Kamimeguro Hikawa Shrine is a fairly ordinary urban shrine, its precincts sandwiched between high buildings and lacking in old, impressive trees. “Kamimeguro” is the name of the area, and the “kami” just means “upper”; it is, apparently, not connected to the word for Shinto kami, although quite a lot of people have thought it was. (The evidence relies on technical arguments about sound changes in Japanese in the eighth century; apparently the two “kami”s originally had different “i” sounds. Not everyone is completely convinced.)

The main shrine building at Kamimeguro Hikawa Shrine

The main shrine building, with flags for the first visit of the New Year outside.

The Hikawa shrines are only found around Tokyo, and the overwhelming majority are in Tokyo and Saitama prefectures. There are one or two in the other adjacent prefectures, and none further away. This sort of situation is fairly common in Shinto; particular shrine groups tend to be found in a local area. Indeed, about the only shrine group that is truly national is the Hachiman group; even Inari seems to have a significant bias towards eastern Japan. This does mean that you cannot walk around visiting the shrines in one area to get a sense of which types of shrine are important; that will just tell you what is important near you.

The reason I was talking about shrine groups rather than kami is that the main kami of the Hikawa shrines is Susano-o no mikoto, the younger brother of Amaterasu ÅŒmikami, who is enshrined in many other places as well. For example, he is the main kami of the Gion shrines, which tend to be found in western Japan, and of several shrines in Shimane prefecture, on the Japan Sea coast. Indeed, “Hikawa” is thought to come from the Hi river in Shimane, which is closely associated with Susano-o’s legends. However, traditions and festivals seem to be more often associated with the shrine type than directly with the kami, so it is generally more useful to keep track of the shrine type.

An additional complication is that sometimes the kami is not the same in all shrines of the same type, and even when it is that is sometimes just a result of Meiji period rationalisation. Another result of such rationalisation can be seen at this shrine. As well as Susano-o, the shrine enshrines Amaterasu and Tenjin, Sugawara no Michizane. Now, while Amaterasu is connected to Susano-o, Tenjin is not, and is only here because he was moved from another local shrine, one that was being closed down, in the Meiji period.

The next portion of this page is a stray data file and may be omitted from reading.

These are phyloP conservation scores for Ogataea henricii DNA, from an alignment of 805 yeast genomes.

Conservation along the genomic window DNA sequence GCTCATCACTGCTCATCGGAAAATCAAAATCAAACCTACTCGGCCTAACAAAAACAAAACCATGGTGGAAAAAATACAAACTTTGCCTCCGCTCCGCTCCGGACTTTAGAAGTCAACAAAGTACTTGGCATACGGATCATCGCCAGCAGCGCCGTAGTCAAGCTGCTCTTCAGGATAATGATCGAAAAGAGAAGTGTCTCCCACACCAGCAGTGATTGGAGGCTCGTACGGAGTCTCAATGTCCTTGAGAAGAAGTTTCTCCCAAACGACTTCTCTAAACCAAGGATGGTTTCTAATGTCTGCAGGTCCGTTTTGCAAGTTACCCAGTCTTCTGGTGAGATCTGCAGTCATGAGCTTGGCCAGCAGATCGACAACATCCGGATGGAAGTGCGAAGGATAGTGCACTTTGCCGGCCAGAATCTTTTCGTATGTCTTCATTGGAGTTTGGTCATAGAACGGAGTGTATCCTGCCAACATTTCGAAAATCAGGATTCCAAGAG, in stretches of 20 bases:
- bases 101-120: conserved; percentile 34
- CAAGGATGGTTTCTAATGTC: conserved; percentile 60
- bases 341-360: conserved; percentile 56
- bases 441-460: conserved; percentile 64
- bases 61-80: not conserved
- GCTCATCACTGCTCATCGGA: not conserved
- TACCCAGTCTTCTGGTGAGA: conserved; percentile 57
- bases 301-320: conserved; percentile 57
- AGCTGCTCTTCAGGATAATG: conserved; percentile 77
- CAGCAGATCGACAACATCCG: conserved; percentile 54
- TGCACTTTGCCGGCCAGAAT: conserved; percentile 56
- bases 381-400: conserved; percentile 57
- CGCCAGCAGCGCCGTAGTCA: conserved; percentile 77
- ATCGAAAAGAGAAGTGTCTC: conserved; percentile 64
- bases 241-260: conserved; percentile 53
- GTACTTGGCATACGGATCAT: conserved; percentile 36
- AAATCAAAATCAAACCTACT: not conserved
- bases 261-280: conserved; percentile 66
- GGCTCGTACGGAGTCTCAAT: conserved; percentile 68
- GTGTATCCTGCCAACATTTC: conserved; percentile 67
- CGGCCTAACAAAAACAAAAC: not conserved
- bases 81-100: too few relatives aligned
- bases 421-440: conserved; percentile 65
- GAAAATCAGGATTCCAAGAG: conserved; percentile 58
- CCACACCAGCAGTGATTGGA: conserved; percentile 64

The shrine precincts also include an Inari shrine and a Sengen shrine. The Sengen shrines are dedicated to the kami of Mount Fuji, and thus are only common in areas from which Mount Fuji can be seen. The presence of other shrines in the shrine grounds, called sessha (for shrines to kami closely connected to the main kami, in theory) or massha (for other kami), is quite common. The Grand Shrines of Ise cover 125 shrines if you add up all of the sessha and massha, although some have special names in that case. Some sessha and massha are even outside the shrine grounds, sometimes quite a long way away. These days, I think that the key point is that the sessha and massha are not independent religious corporations; they are administered by the corporation of the main shrine.

Because of my route, I entered the shrine through the rear entrance, and left from the front. The stone steps at the front are almost two hundred years old, and lead to and from the ÅŒyama Kaidō, but as soon as you reach the top of the steps, the fact that you are in the heart of Tokyo is inescapable. There’s something about triple-decker roads that destroys any sense of peaceful isolation.

Steps going down next to a tall building,  towards triple layers of roads

Little of the traffic visits the shrine these days.

Mitake Shrine, Miyamasu

The first actual shrine that I passed walking along the Ōyama Kaidō was Mitake (mee-ta-kay) Shrine, on Miyamasu Hill in Shibuya. This is the main road on the opposite side of the station from the famous junction with the enormous screens that it almost always used as an establishing shot of Tokyo in foreign films. It is, therefore, about as urban as an area can get, and the shrine is squeezed in between two large buildings, one of which is a main post office. As is often the case, there is a flight of stone steps up from the street to the main precincts of the shrine.